British actress Sienna Miller spoke on Friday of her anger that "titillating" information about her affair with James Bond actor Daniel Craig had been made public at the phone-hacking trial of a former Rupert Murdoch tabloid editor.
The trial of Andy Coulson, who edited Murdoch's now defunct-News of the World Newspaper, has heard lengthy evidence this week about a voicemail message she left for Craig in 2005 which has taken centre stage in the high-profile court case.
Giving evidence at London's Old Bailey court via videolink from the United States, Miller said she was unhappy that personal details had been disclosed in the trial.
"This is a really difficult and uncomfortable period of my life to discuss," she said, adding the evidence had meant she had been "gossiped about and analysed and vilified".
On Monday, her former boyfriend, actor Jude Law, was quizzed about their relationship, which had fascinated Britain's tabloid press. He testified that he had telephoned Craig to confront him about his alleged affair with Miller.
Dan Evans, a former reporter on the paper who has admitted illegally tapping thousands of voicemails, has since told the court that he had hacked Craig's phone and later played a delighted Coulson a message left by Miller.
He told the jury she had said: "Hi. It's me. Can't speak. I'm at the Groucho (club) with Jude. I love you."
Miller agreed she had probably left the message but added:
"The thing that's been slightly misconstrued about this voicemail message is the fact that I said 'I love you' and that this was some incredibly important declaration of love.
"That's how I would have ended my phonecalls to him. It's been turned into a titillating piece of information. I regret it's allowed to be analysed the way it has."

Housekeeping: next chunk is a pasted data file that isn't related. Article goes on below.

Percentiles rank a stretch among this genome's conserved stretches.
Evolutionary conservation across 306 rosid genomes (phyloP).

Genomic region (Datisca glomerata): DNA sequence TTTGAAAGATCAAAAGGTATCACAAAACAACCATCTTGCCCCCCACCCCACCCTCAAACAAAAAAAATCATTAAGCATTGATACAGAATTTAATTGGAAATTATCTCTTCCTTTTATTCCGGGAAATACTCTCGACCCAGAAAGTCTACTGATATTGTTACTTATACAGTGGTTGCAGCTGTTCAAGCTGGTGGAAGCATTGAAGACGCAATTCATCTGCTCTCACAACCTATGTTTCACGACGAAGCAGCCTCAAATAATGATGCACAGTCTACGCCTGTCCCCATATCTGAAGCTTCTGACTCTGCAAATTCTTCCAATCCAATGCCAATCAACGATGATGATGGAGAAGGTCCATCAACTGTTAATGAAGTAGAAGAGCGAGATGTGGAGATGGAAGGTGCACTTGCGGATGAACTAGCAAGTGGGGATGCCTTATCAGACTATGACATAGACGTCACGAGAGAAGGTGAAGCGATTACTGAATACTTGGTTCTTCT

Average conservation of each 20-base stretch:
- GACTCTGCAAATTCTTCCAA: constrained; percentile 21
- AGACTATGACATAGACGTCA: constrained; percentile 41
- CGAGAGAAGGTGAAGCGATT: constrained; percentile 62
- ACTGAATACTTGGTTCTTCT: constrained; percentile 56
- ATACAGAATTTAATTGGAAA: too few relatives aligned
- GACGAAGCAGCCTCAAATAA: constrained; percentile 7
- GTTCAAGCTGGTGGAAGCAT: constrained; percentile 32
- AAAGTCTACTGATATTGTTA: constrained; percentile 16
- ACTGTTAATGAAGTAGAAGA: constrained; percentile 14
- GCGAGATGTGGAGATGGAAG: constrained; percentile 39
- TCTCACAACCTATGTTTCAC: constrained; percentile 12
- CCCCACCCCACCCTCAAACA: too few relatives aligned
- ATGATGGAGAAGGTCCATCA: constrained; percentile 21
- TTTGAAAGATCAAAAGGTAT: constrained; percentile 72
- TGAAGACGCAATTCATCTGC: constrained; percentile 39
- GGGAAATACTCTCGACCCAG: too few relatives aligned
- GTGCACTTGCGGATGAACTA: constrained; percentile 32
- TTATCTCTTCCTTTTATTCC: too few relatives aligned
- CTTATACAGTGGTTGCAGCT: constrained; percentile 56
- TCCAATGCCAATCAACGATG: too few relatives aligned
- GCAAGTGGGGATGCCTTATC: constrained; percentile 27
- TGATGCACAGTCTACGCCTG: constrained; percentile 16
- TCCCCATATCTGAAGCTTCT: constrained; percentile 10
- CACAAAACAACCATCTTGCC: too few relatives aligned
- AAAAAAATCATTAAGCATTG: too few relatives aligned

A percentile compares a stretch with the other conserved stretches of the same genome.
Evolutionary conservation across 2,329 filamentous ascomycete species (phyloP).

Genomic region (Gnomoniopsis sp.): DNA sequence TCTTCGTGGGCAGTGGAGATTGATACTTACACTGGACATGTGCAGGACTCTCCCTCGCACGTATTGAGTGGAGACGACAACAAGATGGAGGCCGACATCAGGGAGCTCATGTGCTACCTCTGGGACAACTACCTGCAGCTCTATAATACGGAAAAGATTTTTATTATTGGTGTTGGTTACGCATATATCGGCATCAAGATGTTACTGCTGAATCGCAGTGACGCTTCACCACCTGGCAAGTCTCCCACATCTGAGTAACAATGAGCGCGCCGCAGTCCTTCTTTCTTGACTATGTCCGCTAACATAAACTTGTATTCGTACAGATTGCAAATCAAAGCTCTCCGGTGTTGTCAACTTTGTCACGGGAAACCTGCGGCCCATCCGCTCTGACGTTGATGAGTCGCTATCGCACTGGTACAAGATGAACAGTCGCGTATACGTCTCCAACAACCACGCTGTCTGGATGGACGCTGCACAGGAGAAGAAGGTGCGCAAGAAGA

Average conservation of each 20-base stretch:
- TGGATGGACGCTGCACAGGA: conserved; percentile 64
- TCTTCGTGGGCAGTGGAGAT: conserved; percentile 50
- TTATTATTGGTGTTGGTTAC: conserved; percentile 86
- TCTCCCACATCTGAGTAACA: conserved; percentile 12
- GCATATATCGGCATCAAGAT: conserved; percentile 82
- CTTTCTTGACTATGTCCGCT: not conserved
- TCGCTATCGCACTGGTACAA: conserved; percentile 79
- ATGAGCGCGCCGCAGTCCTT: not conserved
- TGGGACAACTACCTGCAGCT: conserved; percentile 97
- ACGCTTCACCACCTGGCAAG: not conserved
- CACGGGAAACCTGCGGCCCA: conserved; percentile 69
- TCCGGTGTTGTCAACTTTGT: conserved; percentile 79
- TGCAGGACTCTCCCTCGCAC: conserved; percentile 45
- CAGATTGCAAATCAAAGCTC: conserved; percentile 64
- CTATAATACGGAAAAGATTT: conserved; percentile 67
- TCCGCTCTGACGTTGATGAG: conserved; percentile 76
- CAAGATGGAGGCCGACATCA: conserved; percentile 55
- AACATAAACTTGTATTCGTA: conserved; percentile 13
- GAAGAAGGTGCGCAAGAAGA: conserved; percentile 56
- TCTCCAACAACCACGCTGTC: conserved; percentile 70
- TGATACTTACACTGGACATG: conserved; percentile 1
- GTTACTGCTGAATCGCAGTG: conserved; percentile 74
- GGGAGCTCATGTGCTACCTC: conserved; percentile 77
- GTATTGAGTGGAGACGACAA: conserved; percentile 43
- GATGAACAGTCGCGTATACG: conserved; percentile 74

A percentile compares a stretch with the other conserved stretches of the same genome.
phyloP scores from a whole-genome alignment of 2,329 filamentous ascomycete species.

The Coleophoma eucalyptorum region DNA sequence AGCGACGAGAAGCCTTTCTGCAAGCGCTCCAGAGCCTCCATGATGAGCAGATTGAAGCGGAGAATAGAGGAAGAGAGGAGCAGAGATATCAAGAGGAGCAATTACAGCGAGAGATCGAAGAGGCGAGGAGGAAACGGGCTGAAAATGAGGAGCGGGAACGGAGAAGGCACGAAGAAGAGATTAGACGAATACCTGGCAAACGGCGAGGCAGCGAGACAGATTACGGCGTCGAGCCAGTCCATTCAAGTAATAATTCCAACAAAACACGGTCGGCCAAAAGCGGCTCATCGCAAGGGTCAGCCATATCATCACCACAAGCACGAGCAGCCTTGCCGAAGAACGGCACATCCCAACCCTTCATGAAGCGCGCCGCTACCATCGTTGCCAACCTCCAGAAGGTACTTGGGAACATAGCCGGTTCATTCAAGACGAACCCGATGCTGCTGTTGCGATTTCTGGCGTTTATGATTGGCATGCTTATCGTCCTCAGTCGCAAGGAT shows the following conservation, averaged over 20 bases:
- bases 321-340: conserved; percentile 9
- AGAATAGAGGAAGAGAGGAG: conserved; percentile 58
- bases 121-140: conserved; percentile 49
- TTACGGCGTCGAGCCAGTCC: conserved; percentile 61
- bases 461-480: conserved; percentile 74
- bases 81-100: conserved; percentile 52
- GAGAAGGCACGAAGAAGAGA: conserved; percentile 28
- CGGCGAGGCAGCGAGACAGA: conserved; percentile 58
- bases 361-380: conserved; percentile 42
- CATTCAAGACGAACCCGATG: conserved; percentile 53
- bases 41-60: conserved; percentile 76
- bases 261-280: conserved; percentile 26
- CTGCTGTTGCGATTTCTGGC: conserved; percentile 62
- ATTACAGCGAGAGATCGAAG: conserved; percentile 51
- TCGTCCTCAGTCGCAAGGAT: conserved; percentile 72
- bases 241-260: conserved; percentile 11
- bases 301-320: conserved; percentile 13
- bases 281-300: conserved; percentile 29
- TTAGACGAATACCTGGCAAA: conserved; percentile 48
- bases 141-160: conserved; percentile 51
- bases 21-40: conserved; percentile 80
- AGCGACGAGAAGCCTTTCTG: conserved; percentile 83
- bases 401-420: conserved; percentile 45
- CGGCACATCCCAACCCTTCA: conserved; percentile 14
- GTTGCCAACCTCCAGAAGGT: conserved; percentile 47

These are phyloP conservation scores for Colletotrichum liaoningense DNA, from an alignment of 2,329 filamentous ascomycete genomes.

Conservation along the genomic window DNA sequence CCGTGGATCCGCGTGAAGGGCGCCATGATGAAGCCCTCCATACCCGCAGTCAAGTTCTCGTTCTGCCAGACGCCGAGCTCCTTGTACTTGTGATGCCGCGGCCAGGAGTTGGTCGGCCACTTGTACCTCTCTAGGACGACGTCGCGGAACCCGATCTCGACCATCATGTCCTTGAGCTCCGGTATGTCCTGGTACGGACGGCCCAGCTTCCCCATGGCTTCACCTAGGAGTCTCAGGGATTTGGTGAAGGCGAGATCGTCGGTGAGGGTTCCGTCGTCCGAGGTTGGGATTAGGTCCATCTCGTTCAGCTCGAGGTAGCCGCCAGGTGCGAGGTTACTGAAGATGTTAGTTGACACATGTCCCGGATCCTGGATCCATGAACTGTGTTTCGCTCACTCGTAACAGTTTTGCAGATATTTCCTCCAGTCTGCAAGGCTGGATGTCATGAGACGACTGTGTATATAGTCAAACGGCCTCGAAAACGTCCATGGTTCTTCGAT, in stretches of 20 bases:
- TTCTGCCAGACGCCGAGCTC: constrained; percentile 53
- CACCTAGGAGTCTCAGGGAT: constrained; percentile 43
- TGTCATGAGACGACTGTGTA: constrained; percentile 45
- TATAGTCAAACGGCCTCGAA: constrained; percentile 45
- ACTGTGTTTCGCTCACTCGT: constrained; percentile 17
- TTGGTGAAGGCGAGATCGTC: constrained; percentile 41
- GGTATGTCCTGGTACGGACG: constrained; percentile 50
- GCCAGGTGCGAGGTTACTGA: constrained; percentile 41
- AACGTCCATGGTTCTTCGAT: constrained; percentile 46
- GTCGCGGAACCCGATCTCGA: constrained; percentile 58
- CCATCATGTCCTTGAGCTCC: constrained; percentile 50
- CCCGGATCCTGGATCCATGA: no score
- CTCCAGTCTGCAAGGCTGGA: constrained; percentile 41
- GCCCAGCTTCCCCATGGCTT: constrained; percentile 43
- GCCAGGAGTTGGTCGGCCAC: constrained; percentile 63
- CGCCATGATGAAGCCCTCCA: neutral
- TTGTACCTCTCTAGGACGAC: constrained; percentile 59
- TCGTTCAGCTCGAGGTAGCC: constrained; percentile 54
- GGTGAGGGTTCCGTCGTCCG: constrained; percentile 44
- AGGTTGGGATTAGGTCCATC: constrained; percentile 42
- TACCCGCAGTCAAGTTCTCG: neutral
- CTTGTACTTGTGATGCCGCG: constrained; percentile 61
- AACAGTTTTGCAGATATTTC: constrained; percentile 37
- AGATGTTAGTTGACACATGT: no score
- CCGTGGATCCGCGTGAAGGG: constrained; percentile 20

The 32-year-old actress, who appeared in the "Layer Cake" and "Alfie" films, described Craig as her best friend but later said: "Whether or not I was in a relationship with Daniel Craig at the time, it was a very brief encounter."
Coulson's lawyer Timothy Langdale, who has accused Evans of lying about the former editor's knowledge of the hacked voicemail, suggested to her that, given what she had said, it could not have formed the basis for a subsequent News of the World exclusive story about the affair.
"People who heard who didn't understand the relationship would have thought it was a pretty exciting message to hear," said Miller, who has been filming in New Orleans.
"If a journalist got their hands on that piece of information they would have found it titillating and it might have been the basis of a story."
The London courtroom was packed for Miller's appearance and there were roars of laughter when a time delay on the videolink left Miller baffled by one of Langdale's questions.
"You just told me you loved me and I interrupted," Miller told the bespectacled lawyer wearing a traditional grey wig.
After completing her evidence, the judge John Saunders apologised to Miller for any distress the airing of personal details had caused.
"I'm very sorry if it's had an effect on you," he said.
Coulson, editor of the mass-selling tabloid until 2007 and then Prime Minister David Cameron's head of communications up to early 2011, is accused of conspiracy to illegally intercept messages on mobile phones, a charge he denies.
He has pleaded not guilty to conspiring to intercept voicemails and authorising illegal payments to public officials. Six others, including Rebekah Brooks, the former head of the British newspaper arm of Murdoch's News Corp., are also on trial and deny all charges.